The polyether antibiotics are a large group of structurally related polyketide natural products, mainly of bacterial origin, which efficiently complex Group I or II metal cations (1). One well known example is the commercially important coccidiostat and growth promoter, monensin A (1) (see Fig. 1). Embedded within its carbon backbone is a complex array of functional groups that allow tight and specific binding of Na+ions. How this binding is achieved can be largely appreciated from a consideration of the monensin A-Na+X-ray crystal structure (2) (Fig. 2). The relative configuration of the molecule and the disposition of six oxygen atoms within or appended to the five heterocyclic rings allow the backbone to fold and create a cavity whose size exactly matches the ionic radius and ligand requirements of Na+. In addition, a pair of hydrogen bonds is formed between the carboxylate oxygens at C1 and the two hydroxyl groups at C25 and C26, which tether the ends of the molecule together generating a shell which encompasses the metal ion. The exterior of the complex possesses a uniform hydrophobic surface which is ideal for diffusion through a lipid environment. The transport of metal ions across cell membranes mediated by the polyether antibiotics frequently leads to uncoupling of oxidative phosphorylation and ultimately to cell death (1).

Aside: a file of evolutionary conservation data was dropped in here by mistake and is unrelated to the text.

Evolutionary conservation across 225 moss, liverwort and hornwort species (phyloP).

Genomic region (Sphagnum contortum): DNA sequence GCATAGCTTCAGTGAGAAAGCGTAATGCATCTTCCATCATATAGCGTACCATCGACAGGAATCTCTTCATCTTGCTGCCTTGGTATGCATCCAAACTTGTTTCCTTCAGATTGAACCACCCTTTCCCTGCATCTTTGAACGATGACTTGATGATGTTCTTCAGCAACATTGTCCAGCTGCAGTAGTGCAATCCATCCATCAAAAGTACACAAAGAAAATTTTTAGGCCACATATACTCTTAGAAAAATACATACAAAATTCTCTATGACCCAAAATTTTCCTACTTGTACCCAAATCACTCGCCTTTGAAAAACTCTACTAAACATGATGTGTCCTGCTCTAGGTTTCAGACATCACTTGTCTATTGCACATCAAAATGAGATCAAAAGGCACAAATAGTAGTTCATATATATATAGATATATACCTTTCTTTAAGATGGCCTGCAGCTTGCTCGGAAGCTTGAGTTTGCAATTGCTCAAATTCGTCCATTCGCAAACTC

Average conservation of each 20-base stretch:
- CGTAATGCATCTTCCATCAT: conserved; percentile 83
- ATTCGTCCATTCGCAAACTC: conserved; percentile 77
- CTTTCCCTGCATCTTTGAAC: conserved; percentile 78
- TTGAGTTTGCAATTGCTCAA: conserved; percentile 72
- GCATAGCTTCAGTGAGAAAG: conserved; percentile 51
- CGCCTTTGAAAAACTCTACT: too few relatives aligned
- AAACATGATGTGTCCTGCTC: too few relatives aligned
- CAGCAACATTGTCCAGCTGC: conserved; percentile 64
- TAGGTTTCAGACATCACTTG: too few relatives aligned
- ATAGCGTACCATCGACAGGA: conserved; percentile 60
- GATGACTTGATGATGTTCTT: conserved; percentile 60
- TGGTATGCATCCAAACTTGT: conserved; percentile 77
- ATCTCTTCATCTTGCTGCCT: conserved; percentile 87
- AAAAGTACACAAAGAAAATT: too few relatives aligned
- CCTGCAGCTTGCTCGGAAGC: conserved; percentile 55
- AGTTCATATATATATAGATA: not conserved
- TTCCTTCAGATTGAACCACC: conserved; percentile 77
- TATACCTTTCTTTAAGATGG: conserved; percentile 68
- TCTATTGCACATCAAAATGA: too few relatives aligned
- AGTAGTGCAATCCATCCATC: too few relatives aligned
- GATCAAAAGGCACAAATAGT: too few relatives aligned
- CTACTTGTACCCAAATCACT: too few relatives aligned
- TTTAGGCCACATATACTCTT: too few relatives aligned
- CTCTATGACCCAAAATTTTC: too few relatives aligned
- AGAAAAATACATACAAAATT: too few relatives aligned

Fatty Acid Biosynthesis Macrolide Antibiotic Acyl Carrier Protein Biochemical Aspect Enoyl Reductase 
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Copyright information

© Springer-Verlag/Wien 1991

Authors and Affiliations

  • J. A. Robinson
    • 1
  1. 1.Organisch-Chemisches InstitutUniversität ZürichZürichSwitzerland

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